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5 Practical Household Tips for Organics

brown crinkled paper with food scraps on top.

Embracing organic waste collection is a tangible way to reduce your environmental footprint and contribute to a healthier planet. Whether you’re new to composting or seeking to optimize your waste management practices, here are five practical tips to help you participate in organic waste collection effectively:

1. Educate Yourself on Accepted Materials

Before you start separating your organic waste, familiarize yourself with the types of materials accepted for your program. Common organic waste includes most food items, but some programs may also include other organic materials. This varies from program to program, so make sure to look up items like yard waste, leaves, compostable plastics, and other biodegradable products such as paper towels. These items may or may not be allowed in your organics collection program. Knowing what your program accepts is the best way to help it thrive.

2. Invest in Suitable Containers

organic waste bin with lid. Food in the bin. Someone's hand opening the bin.

Invest in durable and appropriately sized containers for collecting organic waste in your home. Some municipalities may provide these items, while others will have a list of acceptable bags and containers. Consider using sealable bins or compost pails with tight-fitting lids to prevent odors and minimize the risk of attracting pests. Check with your program to see if they require organics collection to be loose or in bags. It is important to note that not all compostable or biodegradable bags on the market are suitable for organic waste collection, so it is best to see what your program recommends.

3. Establish a Convenient Collection System

Designate a convenient location in your kitchen or backyard for storing organic waste containers. Consider placing your organic waste bins near your food preparation area for easy access while cooking. Convenience is key to building the habit of proper organic waste disposal.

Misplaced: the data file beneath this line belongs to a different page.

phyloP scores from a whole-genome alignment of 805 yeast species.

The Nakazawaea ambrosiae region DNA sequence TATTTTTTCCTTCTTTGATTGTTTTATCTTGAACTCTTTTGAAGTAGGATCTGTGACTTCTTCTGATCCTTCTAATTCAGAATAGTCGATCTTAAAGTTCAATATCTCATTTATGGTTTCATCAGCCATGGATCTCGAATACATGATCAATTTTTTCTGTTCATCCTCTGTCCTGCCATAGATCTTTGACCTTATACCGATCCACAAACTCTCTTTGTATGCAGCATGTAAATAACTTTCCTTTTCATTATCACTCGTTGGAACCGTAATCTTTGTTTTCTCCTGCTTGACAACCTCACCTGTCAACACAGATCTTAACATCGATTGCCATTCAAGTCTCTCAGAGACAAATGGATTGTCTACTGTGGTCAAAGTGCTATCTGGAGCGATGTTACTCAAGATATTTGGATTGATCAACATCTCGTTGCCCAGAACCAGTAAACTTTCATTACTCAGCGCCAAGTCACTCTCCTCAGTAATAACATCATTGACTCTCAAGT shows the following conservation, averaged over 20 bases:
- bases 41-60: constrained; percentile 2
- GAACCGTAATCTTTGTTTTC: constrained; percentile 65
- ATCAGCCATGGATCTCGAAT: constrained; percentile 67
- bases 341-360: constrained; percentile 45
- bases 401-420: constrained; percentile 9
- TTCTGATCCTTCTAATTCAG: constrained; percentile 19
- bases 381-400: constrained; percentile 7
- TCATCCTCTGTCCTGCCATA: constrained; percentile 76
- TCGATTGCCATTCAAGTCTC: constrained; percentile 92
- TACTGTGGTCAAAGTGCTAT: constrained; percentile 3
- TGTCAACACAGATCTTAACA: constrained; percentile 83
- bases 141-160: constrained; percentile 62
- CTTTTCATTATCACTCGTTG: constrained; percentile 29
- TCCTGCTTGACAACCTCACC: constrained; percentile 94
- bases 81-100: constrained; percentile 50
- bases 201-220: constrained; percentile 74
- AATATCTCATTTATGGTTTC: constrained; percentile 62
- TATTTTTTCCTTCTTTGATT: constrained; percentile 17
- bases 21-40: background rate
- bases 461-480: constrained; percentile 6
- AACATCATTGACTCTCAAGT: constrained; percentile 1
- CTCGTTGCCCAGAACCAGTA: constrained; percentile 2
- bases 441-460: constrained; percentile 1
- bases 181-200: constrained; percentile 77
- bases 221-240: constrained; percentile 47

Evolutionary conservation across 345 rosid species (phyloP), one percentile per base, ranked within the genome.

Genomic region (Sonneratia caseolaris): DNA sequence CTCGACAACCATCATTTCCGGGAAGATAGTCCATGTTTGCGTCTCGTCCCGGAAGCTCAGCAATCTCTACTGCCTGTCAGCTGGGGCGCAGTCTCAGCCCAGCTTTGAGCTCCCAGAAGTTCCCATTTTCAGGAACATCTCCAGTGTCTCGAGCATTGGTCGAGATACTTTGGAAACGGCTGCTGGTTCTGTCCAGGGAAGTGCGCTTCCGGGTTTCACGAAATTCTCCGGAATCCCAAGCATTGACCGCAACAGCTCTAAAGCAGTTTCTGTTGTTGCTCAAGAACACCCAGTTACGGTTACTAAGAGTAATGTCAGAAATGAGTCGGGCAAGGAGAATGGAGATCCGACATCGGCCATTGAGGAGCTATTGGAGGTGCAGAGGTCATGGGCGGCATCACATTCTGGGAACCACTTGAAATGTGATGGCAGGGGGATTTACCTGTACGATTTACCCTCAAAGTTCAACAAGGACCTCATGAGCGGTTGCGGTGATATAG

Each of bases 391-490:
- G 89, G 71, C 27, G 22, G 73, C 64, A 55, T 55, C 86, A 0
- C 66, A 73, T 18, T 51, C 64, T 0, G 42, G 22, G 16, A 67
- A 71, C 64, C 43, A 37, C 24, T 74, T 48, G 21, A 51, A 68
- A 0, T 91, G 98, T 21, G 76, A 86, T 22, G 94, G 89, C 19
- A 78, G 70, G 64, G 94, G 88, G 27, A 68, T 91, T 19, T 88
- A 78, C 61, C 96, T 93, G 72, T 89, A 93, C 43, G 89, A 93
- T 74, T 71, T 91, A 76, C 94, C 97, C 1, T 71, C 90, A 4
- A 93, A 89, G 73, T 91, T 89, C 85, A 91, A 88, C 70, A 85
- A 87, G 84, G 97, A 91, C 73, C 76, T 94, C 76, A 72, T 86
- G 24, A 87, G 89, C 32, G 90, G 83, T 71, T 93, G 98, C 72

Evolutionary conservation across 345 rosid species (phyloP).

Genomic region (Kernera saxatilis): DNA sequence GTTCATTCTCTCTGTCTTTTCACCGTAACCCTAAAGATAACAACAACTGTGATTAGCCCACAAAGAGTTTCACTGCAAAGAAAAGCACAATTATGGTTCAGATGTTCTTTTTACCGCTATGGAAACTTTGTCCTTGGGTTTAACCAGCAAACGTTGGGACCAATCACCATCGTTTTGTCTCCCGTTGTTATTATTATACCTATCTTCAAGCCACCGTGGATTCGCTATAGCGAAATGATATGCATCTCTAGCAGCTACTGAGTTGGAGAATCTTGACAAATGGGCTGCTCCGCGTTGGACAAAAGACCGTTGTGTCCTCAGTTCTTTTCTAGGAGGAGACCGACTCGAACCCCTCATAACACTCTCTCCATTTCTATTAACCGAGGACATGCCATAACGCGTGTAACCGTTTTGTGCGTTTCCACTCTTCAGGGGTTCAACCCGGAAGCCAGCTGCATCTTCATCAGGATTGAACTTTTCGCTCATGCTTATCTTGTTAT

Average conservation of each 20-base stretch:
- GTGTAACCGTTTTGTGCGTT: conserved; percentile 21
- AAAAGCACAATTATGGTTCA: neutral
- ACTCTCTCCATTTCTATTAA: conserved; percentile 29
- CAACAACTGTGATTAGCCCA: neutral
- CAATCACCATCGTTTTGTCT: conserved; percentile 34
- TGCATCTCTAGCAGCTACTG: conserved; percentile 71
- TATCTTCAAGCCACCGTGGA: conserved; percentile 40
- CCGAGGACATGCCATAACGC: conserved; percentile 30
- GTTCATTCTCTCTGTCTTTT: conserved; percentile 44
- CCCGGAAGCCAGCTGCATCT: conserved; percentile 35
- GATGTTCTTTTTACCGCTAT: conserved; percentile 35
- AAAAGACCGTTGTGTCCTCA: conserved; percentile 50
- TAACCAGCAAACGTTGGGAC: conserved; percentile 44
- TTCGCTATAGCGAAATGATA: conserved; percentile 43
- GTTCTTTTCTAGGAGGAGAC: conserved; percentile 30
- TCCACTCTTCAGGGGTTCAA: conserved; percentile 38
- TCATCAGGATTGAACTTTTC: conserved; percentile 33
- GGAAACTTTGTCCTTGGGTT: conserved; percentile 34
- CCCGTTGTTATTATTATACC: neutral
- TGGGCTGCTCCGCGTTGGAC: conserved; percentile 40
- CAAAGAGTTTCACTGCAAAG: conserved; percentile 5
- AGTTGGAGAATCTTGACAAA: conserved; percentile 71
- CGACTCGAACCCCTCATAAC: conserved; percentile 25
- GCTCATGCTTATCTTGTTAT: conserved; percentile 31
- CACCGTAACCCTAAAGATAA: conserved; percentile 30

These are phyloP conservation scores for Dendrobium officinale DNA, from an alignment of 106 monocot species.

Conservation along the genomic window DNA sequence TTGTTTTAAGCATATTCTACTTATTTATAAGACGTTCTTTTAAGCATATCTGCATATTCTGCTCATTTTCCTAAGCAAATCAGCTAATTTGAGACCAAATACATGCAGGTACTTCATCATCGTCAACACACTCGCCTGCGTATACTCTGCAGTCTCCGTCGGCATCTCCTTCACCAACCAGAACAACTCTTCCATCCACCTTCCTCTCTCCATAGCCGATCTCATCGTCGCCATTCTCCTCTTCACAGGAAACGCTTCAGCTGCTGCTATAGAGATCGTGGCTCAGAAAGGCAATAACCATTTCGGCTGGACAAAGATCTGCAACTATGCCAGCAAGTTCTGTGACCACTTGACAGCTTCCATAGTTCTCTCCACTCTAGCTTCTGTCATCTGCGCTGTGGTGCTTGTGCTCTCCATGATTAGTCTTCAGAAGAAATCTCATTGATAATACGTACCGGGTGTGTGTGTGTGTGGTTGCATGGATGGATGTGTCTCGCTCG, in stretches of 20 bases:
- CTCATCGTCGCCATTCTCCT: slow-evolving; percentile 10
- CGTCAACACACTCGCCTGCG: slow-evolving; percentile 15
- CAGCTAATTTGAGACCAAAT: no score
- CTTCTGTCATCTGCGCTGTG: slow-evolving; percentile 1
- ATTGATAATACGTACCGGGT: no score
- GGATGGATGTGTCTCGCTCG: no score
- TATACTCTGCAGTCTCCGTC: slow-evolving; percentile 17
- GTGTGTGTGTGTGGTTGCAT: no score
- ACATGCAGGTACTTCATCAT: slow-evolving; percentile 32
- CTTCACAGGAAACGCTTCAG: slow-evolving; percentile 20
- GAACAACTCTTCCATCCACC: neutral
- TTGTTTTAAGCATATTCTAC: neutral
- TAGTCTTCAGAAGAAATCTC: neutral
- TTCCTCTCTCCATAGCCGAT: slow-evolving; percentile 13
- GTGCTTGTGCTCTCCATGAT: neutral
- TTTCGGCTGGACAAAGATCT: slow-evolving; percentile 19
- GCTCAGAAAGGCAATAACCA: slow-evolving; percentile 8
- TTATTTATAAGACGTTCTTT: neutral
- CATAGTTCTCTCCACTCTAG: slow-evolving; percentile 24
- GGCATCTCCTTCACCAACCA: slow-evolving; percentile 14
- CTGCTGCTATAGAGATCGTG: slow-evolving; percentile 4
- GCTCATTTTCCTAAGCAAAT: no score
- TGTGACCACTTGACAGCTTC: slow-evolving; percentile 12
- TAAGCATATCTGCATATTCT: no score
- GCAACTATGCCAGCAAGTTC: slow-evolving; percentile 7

If your program also accepts any outdoor organic waste, such as leaves, grass clippings, or weeds, keep an outdoor bin as well. Not all programs combine these two, so make sure to check how your program handles yard waste.  

4. Practice Proper Waste Separation

green waste collection

To maximize the effectiveness of organic waste collection, practice proper waste separation throughout your household. Encourage family members to separate organic waste from recyclables and other non-organic waste. Label containers or bins clearly to avoid confusion and ensure successful adherence to local collection guidelines.

If you have multiple people residing in the same household, you may even want to post a note for each bin on what goes where based on the materials your home typically uses. Posting picture guides for kids can help them learn correct sorting easily.

5. Make it a Habit

Getting used to organic waste collection can take a bit of practice, but if you try to establish a routine, you’ll be able to hit the ground running. Setting up a process in your household can help establish good habits. You could do this by establishing specific days or times that the indoor bin gets emptied to avoid bad smells. You could also establish a routine while cooking by keeping a plate next to your cutting board to gather up scraps for the bin. Building habits to your existing routines can help boost the amount of organic waste collected.

Embrace Sustainable Waste Management Practices

Participating in organic waste collection is a proactive step towards sustainable living and environmental stewardship. By adopting these practical tips and integrating organic waste collection into your daily routine, you can contribute to reducing greenhouse gas emissions, conserving natural resources, and promoting soil health in your community.